And lest we think that this essay doesn't strike a chord with the voters, consider the article from Trustlaw by Svea Herbst-Baylis, "Corporate Corruption is big U.S. voter worry - poll."  


"BOSTON, Sept 19 (Reuters) - With less than two months to go before the U.S. presidential election, a new survey found 61 percent of Americans say a candidate's commitment to rooting out corporate wrongdoing will be key in deciding who gets their vote.

"Along with keen interest in knowing each candidate's plans to fix the struggling economy, voters want government to do more to fight corporate misconduct - which they say helped cause the financial crisis.

"'In these difficult economic times, Americans are mad as hell about corporate wrongdoing and are going to do something about it in the November elections and beyond,'" said Jordan Thomas, a partner at law firm Labaton Sucharow, which commissioned the survey and which represents corporate whistleblowers.

"A telephone poll of 1,015 people conducted from Aug. 16-19 found that 64 percent of Americans said corporate misconduct helped bring about the current economic crisis.

"And 81 percent of respondents said the government has not done enough to stop corporate wrongdoing.


"Voters have been outraged by disclosures that banks forged documents to foreclose on homeowners, financial firms packaged risky mortgages into bonds that were improperly rated triple-A, and international banks manipulated LIBOR, a key international lending rate.

"The survey's release coincides with the first anniversary of the Occupy Wall Street protest movement.

"A year after the demonstrations began, Americans remain angry about the influence of Wall Street money on politics, with 77 percent of respondents saying they believe politicians favor corporate interests over constituent interests.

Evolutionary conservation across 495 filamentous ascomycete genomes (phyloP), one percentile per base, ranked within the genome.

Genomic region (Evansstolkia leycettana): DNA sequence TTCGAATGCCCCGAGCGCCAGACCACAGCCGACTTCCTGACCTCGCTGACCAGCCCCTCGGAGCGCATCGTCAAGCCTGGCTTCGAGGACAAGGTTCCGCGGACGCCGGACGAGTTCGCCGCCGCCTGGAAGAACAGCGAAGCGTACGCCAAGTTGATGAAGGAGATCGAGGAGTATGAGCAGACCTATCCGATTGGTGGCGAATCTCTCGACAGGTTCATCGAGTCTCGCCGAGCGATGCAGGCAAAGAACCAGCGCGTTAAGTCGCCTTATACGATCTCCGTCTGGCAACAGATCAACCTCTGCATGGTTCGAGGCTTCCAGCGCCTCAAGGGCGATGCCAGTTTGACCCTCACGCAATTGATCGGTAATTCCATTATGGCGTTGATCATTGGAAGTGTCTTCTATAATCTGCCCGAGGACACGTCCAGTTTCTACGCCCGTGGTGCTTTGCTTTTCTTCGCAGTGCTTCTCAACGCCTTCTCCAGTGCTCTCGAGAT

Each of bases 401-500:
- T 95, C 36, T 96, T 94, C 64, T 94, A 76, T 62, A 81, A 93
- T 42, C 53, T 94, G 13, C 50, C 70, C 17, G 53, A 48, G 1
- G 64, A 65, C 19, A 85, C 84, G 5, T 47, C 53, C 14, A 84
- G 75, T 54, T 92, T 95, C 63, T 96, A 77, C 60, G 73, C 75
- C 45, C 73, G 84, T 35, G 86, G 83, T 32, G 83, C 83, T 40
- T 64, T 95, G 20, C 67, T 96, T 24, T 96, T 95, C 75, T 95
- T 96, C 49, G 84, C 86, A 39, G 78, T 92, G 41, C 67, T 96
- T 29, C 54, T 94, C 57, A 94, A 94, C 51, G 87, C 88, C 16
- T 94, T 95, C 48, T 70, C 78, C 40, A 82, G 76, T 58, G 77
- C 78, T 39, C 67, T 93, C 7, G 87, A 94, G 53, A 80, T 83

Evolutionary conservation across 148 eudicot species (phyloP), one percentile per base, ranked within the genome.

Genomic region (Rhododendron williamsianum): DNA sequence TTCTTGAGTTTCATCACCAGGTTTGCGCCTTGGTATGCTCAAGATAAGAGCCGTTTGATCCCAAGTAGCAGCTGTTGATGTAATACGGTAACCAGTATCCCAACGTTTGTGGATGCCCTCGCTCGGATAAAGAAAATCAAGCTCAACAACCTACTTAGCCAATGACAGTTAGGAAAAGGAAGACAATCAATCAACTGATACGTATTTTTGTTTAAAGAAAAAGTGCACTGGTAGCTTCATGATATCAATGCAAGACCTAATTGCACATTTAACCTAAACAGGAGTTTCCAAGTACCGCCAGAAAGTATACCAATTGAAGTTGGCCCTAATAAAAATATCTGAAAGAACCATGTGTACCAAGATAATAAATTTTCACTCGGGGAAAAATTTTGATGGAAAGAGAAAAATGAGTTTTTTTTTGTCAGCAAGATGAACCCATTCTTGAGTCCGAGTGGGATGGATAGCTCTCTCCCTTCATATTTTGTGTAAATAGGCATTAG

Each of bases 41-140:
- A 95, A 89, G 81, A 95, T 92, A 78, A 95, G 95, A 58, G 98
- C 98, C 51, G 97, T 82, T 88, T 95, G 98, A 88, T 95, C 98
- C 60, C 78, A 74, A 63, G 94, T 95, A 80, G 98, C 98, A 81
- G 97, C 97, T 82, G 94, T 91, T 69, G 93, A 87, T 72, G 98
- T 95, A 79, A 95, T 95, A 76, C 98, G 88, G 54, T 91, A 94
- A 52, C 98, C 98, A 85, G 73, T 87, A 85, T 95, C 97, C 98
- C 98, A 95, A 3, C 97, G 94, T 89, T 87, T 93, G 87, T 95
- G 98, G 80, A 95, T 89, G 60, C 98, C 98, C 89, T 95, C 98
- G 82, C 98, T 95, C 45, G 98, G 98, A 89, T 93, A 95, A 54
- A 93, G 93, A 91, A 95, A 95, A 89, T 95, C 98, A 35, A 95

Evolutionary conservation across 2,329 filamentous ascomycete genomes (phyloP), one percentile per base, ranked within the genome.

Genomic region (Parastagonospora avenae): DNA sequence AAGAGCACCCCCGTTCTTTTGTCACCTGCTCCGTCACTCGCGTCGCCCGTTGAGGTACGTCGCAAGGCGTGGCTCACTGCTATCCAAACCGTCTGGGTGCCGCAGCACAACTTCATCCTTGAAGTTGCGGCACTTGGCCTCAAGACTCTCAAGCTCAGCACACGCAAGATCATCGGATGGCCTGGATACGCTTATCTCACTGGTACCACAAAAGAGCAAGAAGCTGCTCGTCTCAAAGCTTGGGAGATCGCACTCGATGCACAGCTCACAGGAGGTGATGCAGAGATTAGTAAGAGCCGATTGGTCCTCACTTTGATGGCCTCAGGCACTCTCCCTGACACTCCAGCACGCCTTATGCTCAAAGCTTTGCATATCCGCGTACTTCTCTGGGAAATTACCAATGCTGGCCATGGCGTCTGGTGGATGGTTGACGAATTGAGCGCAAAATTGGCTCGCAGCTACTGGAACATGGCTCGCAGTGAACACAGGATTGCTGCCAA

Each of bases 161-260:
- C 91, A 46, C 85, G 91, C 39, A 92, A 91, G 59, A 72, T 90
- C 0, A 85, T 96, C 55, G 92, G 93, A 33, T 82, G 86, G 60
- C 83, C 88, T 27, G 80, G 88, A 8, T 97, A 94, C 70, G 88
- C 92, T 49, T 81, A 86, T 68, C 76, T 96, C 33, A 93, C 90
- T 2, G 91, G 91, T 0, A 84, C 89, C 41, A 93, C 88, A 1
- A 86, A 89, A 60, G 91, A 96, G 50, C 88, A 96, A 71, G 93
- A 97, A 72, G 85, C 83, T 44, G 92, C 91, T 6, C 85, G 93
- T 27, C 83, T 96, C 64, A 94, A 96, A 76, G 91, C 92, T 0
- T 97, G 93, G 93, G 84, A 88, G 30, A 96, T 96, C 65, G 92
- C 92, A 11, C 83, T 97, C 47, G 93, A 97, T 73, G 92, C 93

"Some 63 percent of Americans believe government should make more money available to regulators and law enforcement to eliminate corporate wrongdoing.

"2011, U.S. financial regulators opened a so-called whistleblower office to encourage individuals to report wrongdoing in the workplace.

"...(The) survey found the commitment to speak up has grown - with 83 percent saying they would report wrongdoing, compared with 78 percent a year ago. (Reporting By Svea Herbst-Bayliss; Editing by Jeffrey Benkoe)"



The American people are even closer to understanding and rejecting the Conservatives' message of Feudalism For All since the era of the 45 years after the 1929 Wall Street Crash.  

The recent Wall Street debacle that almost plunged us into another Great Depression, coupled with changing demographics are are resulting in the rejection of the premise of the right of the superior wealthy white man to rule the 98%.  And with greater understanding of the Conservative criminal conspiracy by the People, we may see the unveiling  of the beginnings of criminalizing Conservatism in our lifetime.

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"Here is true immorality: ignorance and stupidity; the devil is nothing but
this. His name is Legion."

Gustave Flaubert (French writer who is counted among the greatest Western
novelist, known especially for his first published novel, Madame Bovary.
1821-1880)